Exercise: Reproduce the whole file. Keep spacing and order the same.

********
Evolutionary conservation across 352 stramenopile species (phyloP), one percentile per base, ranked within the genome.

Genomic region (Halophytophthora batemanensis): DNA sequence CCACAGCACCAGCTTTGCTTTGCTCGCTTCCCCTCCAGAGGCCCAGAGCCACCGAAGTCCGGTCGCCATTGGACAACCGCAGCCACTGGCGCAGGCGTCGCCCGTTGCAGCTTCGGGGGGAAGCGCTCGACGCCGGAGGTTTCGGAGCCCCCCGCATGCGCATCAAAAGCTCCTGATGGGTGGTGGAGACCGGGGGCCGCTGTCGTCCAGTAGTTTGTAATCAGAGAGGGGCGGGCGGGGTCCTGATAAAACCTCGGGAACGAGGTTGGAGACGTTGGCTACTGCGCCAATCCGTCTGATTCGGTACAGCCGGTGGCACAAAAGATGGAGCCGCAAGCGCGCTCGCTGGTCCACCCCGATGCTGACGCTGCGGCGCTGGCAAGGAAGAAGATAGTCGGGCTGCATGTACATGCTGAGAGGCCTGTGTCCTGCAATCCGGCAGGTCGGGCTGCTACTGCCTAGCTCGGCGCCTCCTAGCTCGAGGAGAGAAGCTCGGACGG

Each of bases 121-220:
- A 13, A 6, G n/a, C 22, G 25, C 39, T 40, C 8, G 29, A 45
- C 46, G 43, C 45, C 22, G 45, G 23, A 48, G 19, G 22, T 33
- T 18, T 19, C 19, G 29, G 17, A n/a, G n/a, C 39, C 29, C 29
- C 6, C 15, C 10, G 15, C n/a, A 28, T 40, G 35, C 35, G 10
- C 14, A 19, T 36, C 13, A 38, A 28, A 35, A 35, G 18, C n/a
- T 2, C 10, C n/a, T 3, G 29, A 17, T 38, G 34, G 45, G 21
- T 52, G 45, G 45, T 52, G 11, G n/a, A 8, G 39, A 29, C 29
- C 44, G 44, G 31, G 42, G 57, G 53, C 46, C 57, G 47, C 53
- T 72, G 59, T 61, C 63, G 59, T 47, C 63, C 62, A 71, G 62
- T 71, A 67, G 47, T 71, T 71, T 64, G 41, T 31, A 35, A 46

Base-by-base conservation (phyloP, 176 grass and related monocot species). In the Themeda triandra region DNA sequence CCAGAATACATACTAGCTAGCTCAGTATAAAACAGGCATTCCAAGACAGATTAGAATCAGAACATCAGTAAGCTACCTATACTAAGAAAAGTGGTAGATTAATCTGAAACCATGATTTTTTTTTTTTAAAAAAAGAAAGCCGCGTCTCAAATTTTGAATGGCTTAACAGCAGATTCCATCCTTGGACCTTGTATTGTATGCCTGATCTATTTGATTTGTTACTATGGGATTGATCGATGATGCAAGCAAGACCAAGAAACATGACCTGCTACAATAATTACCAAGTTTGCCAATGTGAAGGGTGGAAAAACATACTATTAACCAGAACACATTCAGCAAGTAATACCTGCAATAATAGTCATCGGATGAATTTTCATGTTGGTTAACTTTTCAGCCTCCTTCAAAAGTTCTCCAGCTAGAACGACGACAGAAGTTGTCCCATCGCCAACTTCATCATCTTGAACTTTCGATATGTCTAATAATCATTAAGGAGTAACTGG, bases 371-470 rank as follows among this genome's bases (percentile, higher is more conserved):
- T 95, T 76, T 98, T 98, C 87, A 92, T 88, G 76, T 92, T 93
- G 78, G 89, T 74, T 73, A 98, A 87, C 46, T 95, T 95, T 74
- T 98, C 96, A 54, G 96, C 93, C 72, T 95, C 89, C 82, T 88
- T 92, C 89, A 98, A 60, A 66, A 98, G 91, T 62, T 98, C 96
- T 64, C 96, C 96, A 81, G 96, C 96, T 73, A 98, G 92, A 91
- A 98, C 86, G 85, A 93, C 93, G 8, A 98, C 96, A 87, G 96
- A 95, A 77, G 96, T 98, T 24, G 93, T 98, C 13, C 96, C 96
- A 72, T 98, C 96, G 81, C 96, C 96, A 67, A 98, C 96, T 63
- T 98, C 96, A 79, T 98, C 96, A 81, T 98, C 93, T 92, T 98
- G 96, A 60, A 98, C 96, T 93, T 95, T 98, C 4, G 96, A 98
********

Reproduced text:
Evolutionary conservation across 352 stramenopile species (phyloP), one percentile per base, ranked within the genome.

Genomic region (Halophytophthora batemanensis): DNA sequence CCACAGCACCAGCTTTGCTTTGCTCGCTTCCCCTCCAGAGGCCCAGAGCCACCGAAGTCCGGTCGCCATTGGACAACCGCAGCCACTGGCGCAGGCGTCGCCCGTTGCAGCTTCGGGGGGAAGCGCTCGACGCCGGAGGTTTCGGAGCCCCCCGCATGCGCATCAAAAGCTCCTGATGGGTGGTGGAGACCGGGGGCCGCTGTCGTCCAGTAGTTTGTAATCAGAGAGGGGCGGGCGGGGTCCTGATAAAACCTCGGGAACGAGGTTGGAGACGTTGGCTACTGCGCCAATCCGTCTGATTCGGTACAGCCGGTGGCACAAAAGATGGAGCCGCAAGCGCGCTCGCTGGTCCACCCCGATGCTGACGCTGCGGCGCTGGCAAGGAAGAAGATAGTCGGGCTGCATGTACATGCTGAGAGGCCTGTGTCCTGCAATCCGGCAGGTCGGGCTGCTACTGCCTAGCTCGGCGCCTCCTAGCTCGAGGAGAGAAGCTCGGACGG

Each of bases 121-220:
- A 13, A 6, G n/a, C 22, G 25, C 39, T 40, C 8, G 29, A 45
- C 46, G 43, C 45, C 22, G 45, G 23, A 48, G 19, G 22, T 33
- T 18, T 19, C 19, G 29, G 17, A n/a, G n/a, C 39, C 29, C 29
- C 6, C 15, C 10, G 15, C n/a, A 28, T 40, G 35, C 35, G 10
- C 14, A 19, T 36, C 13, A 38, A 28, A 35, A 35, G 18, C n/a
- T 2, C 10, C n/a, T 3, G 29, A 17, T 38, G 34, G 45, G 21
- T 52, G 45, G 45, T 52, G 11, G n/a, A 8, G 39, A 29, C 29
- C 44, G 44, G 31, G 42, G 57, G 53, C 46, C 57, G 47, C 53
- T 72, G 59, T 61, C 63, G 59, T 47, C 63, C 62, A 71, G 62
- T 71, A 67, G 47, T 71, T 71, T 64, G 41, T 31, A 35, A 46

Base-by-base conservation (phyloP, 176 grass and related monocot species). In the Themeda triandra region DNA sequence CCAGAATACATACTAGCTAGCTCAGTATAAAACAGGCATTCCAAGACAGATTAGAATCAGAACATCAGTAAGCTACCTATACTAAGAAAAGTGGTAGATTAATCTGAAACCATGATTTTTTTTTTTTAAAAAAAGAAAGCCGCGTCTCAAATTTTGAATGGCTTAACAGCAGATTCCATCCTTGGACCTTGTATTGTATGCCTGATCTATTTGATTTGTTACTATGGGATTGATCGATGATGCAAGCAAGACCAAGAAACATGACCTGCTACAATAATTACCAAGTTTGCCAATGTGAAGGGTGGAAAAACATACTATTAACCAGAACACATTCAGCAAGTAATACCTGCAATAATAGTCATCGGATGAATTTTCATGTTGGTTAACTTTTCAGCCTCCTTCAAAAGTTCTCCAGCTAGAACGACGACAGAAGTTGTCCCATCGCCAACTTCATCATCTTGAACTTTCGATATGTCTAATAATCATTAAGGAGTAACTGG, bases 371-470 rank as follows among this genome's bases (percentile, higher is more conserved):
- T 95, T 76, T 98, T 98, C 87, A 92, T 88, G 76, T 92, T 93
- G 78, G 89, T 74, T 73, A 98, A 87, C 46, T 95, T 95, T 74
- T 98, C 96, A 54, G 96, C 93, C 72, T 95, C 89, C 82, T 88
- T 92, C 89, A 98, A 60, A 66, A 98, G 91, T 62, T 98, C 96
- T 64, C 96, C 96, A 81, G 96, C 96, T 73, A 98, G 92, A 91
- A 98, C 86, G 85, A 93, C 93, G 8, A 98, C 96, A 87, G 96
- A 95, A 77, G 96, T 98, T 24, G 93, T 98, C 13, C 96, C 96
- A 72, T 98, C 96, G 81, C 96, C 96, A 67, A 98, C 96, T 63
- T 98, C 96, A 79, T 98, C 96, A 81, T 98, C 93, T 92, T 98
- G 96, A 60, A 98, C 96, T 93, T 95, T 98, C 4, G 96, A 98